Underwater towers discovered near Australian landmark

Scientists have discovered new massive underwater towers nearby Australia’s reputed '12 Apostle' ocean fork formations

Photo by: Reuters (Archive)
Photo by: Reuters (Archive)

View of a portion of the ocean rock formations known as the '12 Apostles' at Port Campbell National Park in Victoria, Australia, in this file picture taken October 19, 2010 [Reuters]

Massive underwater limestone towers have been found in line with Australia's famous '12 Apostle' ocean rock formations, in a surprise discovery that scientists said was previously thought impossible.

The five underwater columns, dubbed by scientists the 'Drowned Apostles', are around 10 meters (32 feet) tall and continue the chain of the '12 Apostles', which are up to 40 meters (130 feet) tall off the coast of the southern state of Victoria and a major tourist attraction.

It is believed the underwater towers were submerged and preserved by rapidly rising sea levels at the end of the last Ice Age around 11,000 years ago.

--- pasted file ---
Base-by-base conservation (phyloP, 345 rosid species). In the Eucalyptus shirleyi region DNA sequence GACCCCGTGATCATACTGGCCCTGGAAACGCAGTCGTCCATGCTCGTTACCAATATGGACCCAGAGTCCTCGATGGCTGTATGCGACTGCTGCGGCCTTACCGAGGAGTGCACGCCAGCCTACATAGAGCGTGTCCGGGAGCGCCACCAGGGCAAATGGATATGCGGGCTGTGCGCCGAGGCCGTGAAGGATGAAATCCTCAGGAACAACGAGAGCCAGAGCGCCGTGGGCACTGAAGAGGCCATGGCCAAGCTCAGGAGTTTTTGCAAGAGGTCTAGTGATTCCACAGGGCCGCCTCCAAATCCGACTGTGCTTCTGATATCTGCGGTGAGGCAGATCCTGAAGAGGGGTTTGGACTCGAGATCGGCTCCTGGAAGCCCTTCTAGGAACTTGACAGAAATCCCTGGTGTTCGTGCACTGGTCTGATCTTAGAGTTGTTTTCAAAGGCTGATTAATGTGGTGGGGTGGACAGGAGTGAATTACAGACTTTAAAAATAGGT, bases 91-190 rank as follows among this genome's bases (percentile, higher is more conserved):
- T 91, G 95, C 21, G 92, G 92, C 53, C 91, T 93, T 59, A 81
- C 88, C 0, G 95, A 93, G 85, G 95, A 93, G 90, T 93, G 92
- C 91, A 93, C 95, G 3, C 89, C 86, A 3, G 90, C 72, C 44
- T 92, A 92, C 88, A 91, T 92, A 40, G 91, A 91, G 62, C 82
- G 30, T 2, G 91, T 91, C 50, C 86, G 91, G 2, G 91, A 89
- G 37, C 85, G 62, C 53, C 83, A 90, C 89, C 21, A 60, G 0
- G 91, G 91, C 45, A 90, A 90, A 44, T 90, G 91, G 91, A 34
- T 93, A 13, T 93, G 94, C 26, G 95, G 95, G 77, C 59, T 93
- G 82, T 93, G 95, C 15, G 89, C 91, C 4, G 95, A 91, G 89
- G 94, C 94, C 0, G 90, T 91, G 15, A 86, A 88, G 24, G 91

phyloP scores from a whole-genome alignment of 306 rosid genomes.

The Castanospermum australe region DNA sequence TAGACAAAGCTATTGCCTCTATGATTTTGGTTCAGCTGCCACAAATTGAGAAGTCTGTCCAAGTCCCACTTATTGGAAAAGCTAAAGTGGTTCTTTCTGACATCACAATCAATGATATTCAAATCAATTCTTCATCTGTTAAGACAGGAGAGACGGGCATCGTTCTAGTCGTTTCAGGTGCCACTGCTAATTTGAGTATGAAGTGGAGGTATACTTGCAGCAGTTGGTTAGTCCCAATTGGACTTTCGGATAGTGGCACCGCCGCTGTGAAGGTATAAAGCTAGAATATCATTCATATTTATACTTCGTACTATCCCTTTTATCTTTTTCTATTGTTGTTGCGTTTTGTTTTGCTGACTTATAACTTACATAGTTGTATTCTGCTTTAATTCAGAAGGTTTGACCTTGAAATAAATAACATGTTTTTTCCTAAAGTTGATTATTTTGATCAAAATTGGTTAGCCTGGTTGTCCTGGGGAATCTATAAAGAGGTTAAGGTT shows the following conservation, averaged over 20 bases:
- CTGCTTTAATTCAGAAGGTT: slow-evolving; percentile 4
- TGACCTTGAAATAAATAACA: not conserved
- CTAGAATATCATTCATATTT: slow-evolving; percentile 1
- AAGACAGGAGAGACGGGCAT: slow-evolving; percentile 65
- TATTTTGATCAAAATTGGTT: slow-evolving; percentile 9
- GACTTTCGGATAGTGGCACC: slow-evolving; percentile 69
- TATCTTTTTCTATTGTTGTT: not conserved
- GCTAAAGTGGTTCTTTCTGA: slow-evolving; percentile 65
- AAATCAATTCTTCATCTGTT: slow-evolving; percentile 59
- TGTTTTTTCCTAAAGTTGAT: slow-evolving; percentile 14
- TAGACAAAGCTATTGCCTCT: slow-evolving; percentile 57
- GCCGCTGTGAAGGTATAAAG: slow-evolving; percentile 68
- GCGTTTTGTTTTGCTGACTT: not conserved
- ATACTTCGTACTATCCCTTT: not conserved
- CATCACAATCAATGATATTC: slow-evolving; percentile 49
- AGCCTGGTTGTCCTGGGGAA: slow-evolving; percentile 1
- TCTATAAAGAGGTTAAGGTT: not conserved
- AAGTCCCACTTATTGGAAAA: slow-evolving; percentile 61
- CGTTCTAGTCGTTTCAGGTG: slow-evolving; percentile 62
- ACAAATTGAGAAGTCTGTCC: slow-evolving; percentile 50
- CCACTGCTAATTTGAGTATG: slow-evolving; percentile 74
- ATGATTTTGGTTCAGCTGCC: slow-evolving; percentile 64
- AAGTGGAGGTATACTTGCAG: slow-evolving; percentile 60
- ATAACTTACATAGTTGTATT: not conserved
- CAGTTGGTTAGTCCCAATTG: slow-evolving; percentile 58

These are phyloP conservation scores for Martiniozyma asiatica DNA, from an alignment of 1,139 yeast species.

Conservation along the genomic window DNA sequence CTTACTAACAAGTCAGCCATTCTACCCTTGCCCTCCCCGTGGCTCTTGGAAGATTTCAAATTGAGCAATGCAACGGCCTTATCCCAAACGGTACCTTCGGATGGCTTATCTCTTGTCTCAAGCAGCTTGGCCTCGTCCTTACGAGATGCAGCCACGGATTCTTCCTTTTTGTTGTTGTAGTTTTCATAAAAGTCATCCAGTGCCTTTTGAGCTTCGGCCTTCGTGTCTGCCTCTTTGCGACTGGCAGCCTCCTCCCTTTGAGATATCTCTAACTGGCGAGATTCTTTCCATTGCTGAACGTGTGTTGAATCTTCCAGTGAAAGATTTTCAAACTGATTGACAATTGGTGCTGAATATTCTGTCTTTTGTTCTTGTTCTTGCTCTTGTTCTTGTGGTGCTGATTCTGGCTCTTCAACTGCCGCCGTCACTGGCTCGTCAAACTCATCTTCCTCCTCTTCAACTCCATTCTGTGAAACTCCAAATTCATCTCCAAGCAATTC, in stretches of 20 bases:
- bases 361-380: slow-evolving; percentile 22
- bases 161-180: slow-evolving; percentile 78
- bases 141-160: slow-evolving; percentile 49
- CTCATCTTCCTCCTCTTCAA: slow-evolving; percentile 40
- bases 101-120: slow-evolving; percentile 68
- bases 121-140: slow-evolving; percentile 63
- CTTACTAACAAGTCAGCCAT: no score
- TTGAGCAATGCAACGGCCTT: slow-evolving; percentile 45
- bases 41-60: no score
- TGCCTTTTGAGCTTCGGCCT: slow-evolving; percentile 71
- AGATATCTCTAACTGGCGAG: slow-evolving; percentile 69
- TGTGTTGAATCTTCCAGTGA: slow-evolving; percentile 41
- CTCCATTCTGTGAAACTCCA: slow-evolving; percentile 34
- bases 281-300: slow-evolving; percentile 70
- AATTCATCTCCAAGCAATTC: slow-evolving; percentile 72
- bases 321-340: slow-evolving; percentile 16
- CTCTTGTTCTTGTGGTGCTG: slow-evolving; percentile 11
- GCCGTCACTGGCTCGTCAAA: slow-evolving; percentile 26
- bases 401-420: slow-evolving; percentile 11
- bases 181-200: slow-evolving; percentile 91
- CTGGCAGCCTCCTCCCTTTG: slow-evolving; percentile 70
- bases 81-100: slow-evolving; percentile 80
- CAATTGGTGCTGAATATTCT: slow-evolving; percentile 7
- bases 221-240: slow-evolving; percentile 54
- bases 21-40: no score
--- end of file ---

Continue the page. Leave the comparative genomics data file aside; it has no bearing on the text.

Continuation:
"This is the first time in the world we have seen underwater sea stacks. They don't last long due to erosion and according to all the textbooks they shouldn't be there," said Melbourne University geologist David Kennedy.

Sea levels are believed to have risen during peak melting points at the end of the last Ice Age, fast enough to preserve the shape of the unique rock formations which are believed to date back around 60,000 years, said Kennedy.

"They most likely used to be taller but were shaved down by the rising sea. The sea rise was so rapid the waves just went over the top and they didn't have time to knock them over," said Kennedy.

The 'Drowned Apostles' discovery was published in the Journal of Costal Research by postgraduate student Rhiannon Bezore, who along with Kennedy, stumbled upon the find when analysing previously unstudied sonar mapping of the area.

A major draw-card for tourists along Victoria's Great Ocean Road, the '12 Apostles' have had their numbers reduced over the years due to rapid erosion. The most recent collapse in 2009 left only seven remaining columns.

TRTWorld, Reuters